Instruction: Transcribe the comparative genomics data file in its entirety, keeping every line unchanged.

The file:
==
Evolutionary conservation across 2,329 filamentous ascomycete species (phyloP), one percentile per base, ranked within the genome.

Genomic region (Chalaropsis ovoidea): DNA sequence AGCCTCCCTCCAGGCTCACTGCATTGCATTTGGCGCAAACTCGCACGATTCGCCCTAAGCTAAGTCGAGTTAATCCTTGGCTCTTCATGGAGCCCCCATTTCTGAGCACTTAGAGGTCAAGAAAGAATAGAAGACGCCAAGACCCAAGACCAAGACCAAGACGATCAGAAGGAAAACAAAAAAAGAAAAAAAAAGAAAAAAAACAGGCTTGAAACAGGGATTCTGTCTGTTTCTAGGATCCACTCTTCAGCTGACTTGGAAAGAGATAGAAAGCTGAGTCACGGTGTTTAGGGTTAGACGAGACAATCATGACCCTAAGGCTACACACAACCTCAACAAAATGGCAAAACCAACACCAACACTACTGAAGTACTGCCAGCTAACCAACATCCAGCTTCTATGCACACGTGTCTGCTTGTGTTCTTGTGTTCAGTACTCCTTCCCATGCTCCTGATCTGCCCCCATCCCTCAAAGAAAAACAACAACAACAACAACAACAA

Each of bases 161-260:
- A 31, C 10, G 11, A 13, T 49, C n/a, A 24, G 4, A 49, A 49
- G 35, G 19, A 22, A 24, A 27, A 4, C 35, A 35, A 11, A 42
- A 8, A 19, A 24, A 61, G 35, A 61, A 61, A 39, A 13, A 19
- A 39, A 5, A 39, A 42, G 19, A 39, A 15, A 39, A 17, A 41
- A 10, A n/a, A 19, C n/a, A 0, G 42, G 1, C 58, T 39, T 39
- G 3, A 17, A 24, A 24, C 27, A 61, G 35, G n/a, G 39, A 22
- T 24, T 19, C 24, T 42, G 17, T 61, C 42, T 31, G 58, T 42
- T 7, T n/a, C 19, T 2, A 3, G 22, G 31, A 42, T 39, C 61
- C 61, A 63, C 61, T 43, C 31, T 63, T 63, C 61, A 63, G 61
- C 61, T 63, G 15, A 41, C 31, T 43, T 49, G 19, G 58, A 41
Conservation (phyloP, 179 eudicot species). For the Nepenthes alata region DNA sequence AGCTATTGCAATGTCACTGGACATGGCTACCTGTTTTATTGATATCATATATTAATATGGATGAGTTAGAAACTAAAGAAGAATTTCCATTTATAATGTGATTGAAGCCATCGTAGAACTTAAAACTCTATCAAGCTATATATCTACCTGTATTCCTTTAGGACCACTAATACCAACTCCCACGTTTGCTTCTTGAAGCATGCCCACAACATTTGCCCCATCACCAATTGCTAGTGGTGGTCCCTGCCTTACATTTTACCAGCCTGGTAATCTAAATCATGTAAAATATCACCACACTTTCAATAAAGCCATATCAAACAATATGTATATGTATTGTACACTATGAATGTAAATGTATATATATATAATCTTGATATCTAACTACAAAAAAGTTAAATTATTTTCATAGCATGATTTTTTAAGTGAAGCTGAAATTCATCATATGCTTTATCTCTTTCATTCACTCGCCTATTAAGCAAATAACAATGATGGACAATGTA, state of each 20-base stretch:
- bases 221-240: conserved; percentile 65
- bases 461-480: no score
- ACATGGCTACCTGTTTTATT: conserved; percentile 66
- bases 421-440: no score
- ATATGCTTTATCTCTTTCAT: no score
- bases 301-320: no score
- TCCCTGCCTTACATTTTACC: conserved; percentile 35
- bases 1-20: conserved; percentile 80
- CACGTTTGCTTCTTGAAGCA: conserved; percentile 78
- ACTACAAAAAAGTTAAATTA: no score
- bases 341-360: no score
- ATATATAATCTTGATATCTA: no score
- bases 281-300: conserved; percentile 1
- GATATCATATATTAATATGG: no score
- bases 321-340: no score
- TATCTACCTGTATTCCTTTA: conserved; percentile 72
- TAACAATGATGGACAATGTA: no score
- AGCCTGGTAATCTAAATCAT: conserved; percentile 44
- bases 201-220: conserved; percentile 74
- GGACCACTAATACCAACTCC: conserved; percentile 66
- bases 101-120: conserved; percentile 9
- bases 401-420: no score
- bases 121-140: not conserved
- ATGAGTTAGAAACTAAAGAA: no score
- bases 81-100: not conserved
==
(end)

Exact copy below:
Evolutionary conservation across 2,329 filamentous ascomycete species (phyloP), one percentile per base, ranked within the genome.

Genomic region (Chalaropsis ovoidea): DNA sequence AGCCTCCCTCCAGGCTCACTGCATTGCATTTGGCGCAAACTCGCACGATTCGCCCTAAGCTAAGTCGAGTTAATCCTTGGCTCTTCATGGAGCCCCCATTTCTGAGCACTTAGAGGTCAAGAAAGAATAGAAGACGCCAAGACCCAAGACCAAGACCAAGACGATCAGAAGGAAAACAAAAAAAGAAAAAAAAAGAAAAAAAACAGGCTTGAAACAGGGATTCTGTCTGTTTCTAGGATCCACTCTTCAGCTGACTTGGAAAGAGATAGAAAGCTGAGTCACGGTGTTTAGGGTTAGACGAGACAATCATGACCCTAAGGCTACACACAACCTCAACAAAATGGCAAAACCAACACCAACACTACTGAAGTACTGCCAGCTAACCAACATCCAGCTTCTATGCACACGTGTCTGCTTGTGTTCTTGTGTTCAGTACTCCTTCCCATGCTCCTGATCTGCCCCCATCCCTCAAAGAAAAACAACAACAACAACAACAACAA

Each of bases 161-260:
- A 31, C 10, G 11, A 13, T 49, C n/a, A 24, G 4, A 49, A 49
- G 35, G 19, A 22, A 24, A 27, A 4, C 35, A 35, A 11, A 42
- A 8, A 19, A 24, A 61, G 35, A 61, A 61, A 39, A 13, A 19
- A 39, A 5, A 39, A 42, G 19, A 39, A 15, A 39, A 17, A 41
- A 10, A n/a, A 19, C n/a, A 0, G 42, G 1, C 58, T 39, T 39
- G 3, A 17, A 24, A 24, C 27, A 61, G 35, G n/a, G 39, A 22
- T 24, T 19, C 24, T 42, G 17, T 61, C 42, T 31, G 58, T 42
- T 7, T n/a, C 19, T 2, A 3, G 22, G 31, A 42, T 39, C 61
- C 61, A 63, C 61, T 43, C 31, T 63, T 63, C 61, A 63, G 61
- C 61, T 63, G 15, A 41, C 31, T 43, T 49, G 19, G 58, A 41
Conservation (phyloP, 179 eudicot species). For the Nepenthes alata region DNA sequence AGCTATTGCAATGTCACTGGACATGGCTACCTGTTTTATTGATATCATATATTAATATGGATGAGTTAGAAACTAAAGAAGAATTTCCATTTATAATGTGATTGAAGCCATCGTAGAACTTAAAACTCTATCAAGCTATATATCTACCTGTATTCCTTTAGGACCACTAATACCAACTCCCACGTTTGCTTCTTGAAGCATGCCCACAACATTTGCCCCATCACCAATTGCTAGTGGTGGTCCCTGCCTTACATTTTACCAGCCTGGTAATCTAAATCATGTAAAATATCACCACACTTTCAATAAAGCCATATCAAACAATATGTATATGTATTGTACACTATGAATGTAAATGTATATATATATAATCTTGATATCTAACTACAAAAAAGTTAAATTATTTTCATAGCATGATTTTTTAAGTGAAGCTGAAATTCATCATATGCTTTATCTCTTTCATTCACTCGCCTATTAAGCAAATAACAATGATGGACAATGTA, state of each 20-base stretch:
- bases 221-240: conserved; percentile 65
- bases 461-480: no score
- ACATGGCTACCTGTTTTATT: conserved; percentile 66
- bases 421-440: no score
- ATATGCTTTATCTCTTTCAT: no score
- bases 301-320: no score
- TCCCTGCCTTACATTTTACC: conserved; percentile 35
- bases 1-20: conserved; percentile 80
- CACGTTTGCTTCTTGAAGCA: conserved; percentile 78
- ACTACAAAAAAGTTAAATTA: no score
- bases 341-360: no score
- ATATATAATCTTGATATCTA: no score
- bases 281-300: conserved; percentile 1
- GATATCATATATTAATATGG: no score
- bases 321-340: no score
- TATCTACCTGTATTCCTTTA: conserved; percentile 72
- TAACAATGATGGACAATGTA: no score
- AGCCTGGTAATCTAAATCAT: conserved; percentile 44
- bases 201-220: conserved; percentile 74
- GGACCACTAATACCAACTCC: conserved; percentile 66
- bases 101-120: conserved; percentile 9
- bases 401-420: no score
- bases 121-140: not conserved
- ATGAGTTAGAAACTAAAGAA: no score
- bases 81-100: not conserved